What is the first thing you would do if you won the lottery? For Donald Savastano, a 51-year-old carpenter who won $1m in the New York lottery a few weeks ago, it was to go to the doctor. Savastano had been feeling ill for ages but, as he didn’t have health insurance, he hadn’t been able to afford a doctor’s appointment. Following his win, however, he could splurge on luxuries such as healthcare! So, Savastano went for a checkup. It turned out he had stage four cancer and he died shortly after.
Even if you don’t have any medical issues, healthcare can be a constant source of worry. I am middle-class and healthy, but, as a freelancer, I can barely afford health insurance in the US. I spend $480 (£345) a month on one of the cheapest healthcare options available. There is a $7,350 (£5,825) deductible, which means that I must pay all my medical expenses until I have spent that amount. If I actually had any health problems, my premiums would be much higher. I do not exaggerate when I say I miss the NHS every day.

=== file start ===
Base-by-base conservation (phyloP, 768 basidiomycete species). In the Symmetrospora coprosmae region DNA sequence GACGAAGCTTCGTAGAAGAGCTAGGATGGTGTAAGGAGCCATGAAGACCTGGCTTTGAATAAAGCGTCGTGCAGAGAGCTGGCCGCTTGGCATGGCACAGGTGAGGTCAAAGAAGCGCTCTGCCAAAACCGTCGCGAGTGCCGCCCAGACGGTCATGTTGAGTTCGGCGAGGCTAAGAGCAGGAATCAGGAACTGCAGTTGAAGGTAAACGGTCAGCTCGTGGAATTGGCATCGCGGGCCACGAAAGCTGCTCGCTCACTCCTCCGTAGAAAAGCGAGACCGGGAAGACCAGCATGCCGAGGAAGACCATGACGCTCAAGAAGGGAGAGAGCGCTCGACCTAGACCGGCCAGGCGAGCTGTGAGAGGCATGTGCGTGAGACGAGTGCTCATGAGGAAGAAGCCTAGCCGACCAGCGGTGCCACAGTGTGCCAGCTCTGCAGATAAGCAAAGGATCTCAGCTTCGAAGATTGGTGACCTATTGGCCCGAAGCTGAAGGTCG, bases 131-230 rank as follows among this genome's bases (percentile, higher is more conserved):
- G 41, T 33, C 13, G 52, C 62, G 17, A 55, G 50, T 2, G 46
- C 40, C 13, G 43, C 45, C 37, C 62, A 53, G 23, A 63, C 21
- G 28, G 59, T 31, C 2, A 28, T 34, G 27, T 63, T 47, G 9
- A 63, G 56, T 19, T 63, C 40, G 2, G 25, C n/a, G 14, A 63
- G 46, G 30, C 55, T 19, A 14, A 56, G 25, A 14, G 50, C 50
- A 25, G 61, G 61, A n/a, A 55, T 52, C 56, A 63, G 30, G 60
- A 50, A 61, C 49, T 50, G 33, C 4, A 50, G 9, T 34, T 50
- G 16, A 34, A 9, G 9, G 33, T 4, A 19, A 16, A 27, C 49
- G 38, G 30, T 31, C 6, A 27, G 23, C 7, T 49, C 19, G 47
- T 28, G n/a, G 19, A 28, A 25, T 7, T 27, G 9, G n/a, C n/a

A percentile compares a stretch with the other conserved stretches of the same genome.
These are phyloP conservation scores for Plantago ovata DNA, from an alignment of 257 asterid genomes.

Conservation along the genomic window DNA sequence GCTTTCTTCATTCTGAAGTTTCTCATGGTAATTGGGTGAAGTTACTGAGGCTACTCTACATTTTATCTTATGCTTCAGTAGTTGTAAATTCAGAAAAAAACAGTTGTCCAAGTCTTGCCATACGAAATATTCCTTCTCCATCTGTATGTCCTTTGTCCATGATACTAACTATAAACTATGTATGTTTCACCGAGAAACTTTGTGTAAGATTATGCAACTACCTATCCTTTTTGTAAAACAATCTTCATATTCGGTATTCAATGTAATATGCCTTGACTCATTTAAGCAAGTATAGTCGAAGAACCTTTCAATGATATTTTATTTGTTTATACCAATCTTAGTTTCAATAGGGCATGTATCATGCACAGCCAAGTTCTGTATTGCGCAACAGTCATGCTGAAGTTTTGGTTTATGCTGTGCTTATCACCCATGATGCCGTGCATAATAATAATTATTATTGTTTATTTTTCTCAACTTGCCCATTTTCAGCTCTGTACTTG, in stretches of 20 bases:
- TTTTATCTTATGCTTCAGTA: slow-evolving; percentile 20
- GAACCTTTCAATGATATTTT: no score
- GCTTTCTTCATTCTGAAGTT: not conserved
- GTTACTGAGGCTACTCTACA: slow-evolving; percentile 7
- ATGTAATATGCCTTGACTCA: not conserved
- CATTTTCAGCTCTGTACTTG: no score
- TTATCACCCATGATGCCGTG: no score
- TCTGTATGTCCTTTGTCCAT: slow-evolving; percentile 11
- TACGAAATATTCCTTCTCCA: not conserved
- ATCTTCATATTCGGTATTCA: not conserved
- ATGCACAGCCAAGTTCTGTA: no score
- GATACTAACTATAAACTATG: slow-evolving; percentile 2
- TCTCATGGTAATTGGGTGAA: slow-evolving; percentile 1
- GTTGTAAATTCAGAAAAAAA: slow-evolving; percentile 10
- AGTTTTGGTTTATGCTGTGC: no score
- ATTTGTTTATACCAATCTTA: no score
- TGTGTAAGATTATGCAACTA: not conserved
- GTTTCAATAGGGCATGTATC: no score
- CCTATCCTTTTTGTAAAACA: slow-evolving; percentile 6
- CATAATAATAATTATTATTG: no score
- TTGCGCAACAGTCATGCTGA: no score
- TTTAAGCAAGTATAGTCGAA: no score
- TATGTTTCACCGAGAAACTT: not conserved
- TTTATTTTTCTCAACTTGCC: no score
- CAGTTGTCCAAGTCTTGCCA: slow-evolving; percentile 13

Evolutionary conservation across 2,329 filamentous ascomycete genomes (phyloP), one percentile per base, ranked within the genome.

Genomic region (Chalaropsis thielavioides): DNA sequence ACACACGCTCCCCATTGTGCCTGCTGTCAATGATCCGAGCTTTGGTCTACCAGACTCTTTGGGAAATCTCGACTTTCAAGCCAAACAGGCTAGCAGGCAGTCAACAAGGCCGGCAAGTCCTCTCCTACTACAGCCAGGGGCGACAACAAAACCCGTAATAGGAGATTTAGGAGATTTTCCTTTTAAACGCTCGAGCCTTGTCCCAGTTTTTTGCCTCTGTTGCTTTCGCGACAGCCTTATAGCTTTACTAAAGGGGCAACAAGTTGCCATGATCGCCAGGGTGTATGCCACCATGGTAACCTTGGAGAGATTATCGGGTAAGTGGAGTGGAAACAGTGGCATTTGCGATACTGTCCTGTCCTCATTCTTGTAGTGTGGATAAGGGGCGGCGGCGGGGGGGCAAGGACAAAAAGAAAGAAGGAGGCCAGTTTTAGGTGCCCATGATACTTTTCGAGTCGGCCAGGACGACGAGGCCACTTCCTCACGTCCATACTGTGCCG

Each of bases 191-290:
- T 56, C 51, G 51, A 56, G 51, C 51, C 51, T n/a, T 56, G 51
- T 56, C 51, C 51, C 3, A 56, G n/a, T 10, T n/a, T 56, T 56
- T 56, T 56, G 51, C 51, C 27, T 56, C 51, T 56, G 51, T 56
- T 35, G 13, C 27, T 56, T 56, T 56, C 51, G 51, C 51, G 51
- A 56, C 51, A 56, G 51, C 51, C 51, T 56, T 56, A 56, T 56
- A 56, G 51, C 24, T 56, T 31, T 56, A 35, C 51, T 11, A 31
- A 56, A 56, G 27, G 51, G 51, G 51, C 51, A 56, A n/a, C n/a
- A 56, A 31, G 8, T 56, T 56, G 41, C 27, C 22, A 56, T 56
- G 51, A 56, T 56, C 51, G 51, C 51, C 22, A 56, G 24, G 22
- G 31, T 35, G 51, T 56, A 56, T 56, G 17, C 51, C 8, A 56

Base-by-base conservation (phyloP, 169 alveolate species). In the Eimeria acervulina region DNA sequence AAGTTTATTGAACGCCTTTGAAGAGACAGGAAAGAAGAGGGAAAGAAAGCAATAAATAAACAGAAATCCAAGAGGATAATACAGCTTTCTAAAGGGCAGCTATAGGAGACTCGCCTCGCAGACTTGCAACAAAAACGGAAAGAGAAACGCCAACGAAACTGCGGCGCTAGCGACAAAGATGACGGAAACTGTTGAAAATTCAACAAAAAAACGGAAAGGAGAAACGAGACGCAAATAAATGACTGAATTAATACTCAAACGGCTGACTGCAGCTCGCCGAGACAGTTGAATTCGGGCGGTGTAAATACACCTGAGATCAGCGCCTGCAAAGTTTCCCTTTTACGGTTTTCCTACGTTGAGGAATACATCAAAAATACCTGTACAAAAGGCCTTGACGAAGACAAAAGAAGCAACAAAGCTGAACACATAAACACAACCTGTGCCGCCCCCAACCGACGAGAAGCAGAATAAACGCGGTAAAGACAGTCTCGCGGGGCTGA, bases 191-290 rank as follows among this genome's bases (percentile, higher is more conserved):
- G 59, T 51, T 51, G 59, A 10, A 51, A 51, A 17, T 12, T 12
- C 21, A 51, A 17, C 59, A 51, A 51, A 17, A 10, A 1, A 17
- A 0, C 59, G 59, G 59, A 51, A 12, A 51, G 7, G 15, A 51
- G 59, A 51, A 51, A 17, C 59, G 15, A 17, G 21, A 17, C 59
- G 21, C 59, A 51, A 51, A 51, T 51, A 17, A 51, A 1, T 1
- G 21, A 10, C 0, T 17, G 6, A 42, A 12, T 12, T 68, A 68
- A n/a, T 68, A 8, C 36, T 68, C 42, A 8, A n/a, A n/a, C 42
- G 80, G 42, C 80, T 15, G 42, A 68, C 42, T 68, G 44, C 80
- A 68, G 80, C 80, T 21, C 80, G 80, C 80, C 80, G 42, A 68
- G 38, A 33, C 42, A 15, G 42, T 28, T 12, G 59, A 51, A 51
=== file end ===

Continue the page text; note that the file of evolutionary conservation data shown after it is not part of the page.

Despite the sick state of their health system, many Americans seem to labour under the delusion think that privatised medicine is inherently superior to publicly funded health care. For years, the NHS has been used by conservative Americans as a cautionary tale of “socialised” medicine. When Obama was attempting to widen access to healthcare via the Affordable Care Act (colloquially known as Obamacare) in 2009, rightwing US groups spent millions of dollars on ads that painted Brits as “trapped” by an evil NHS.
Today, with Trump in the White House, rightwing Americans are seizing upon the
Source: I miss the NHS every day – Trump is wrong to demonise British healthcare | Arwa Mahdawi : The Guardian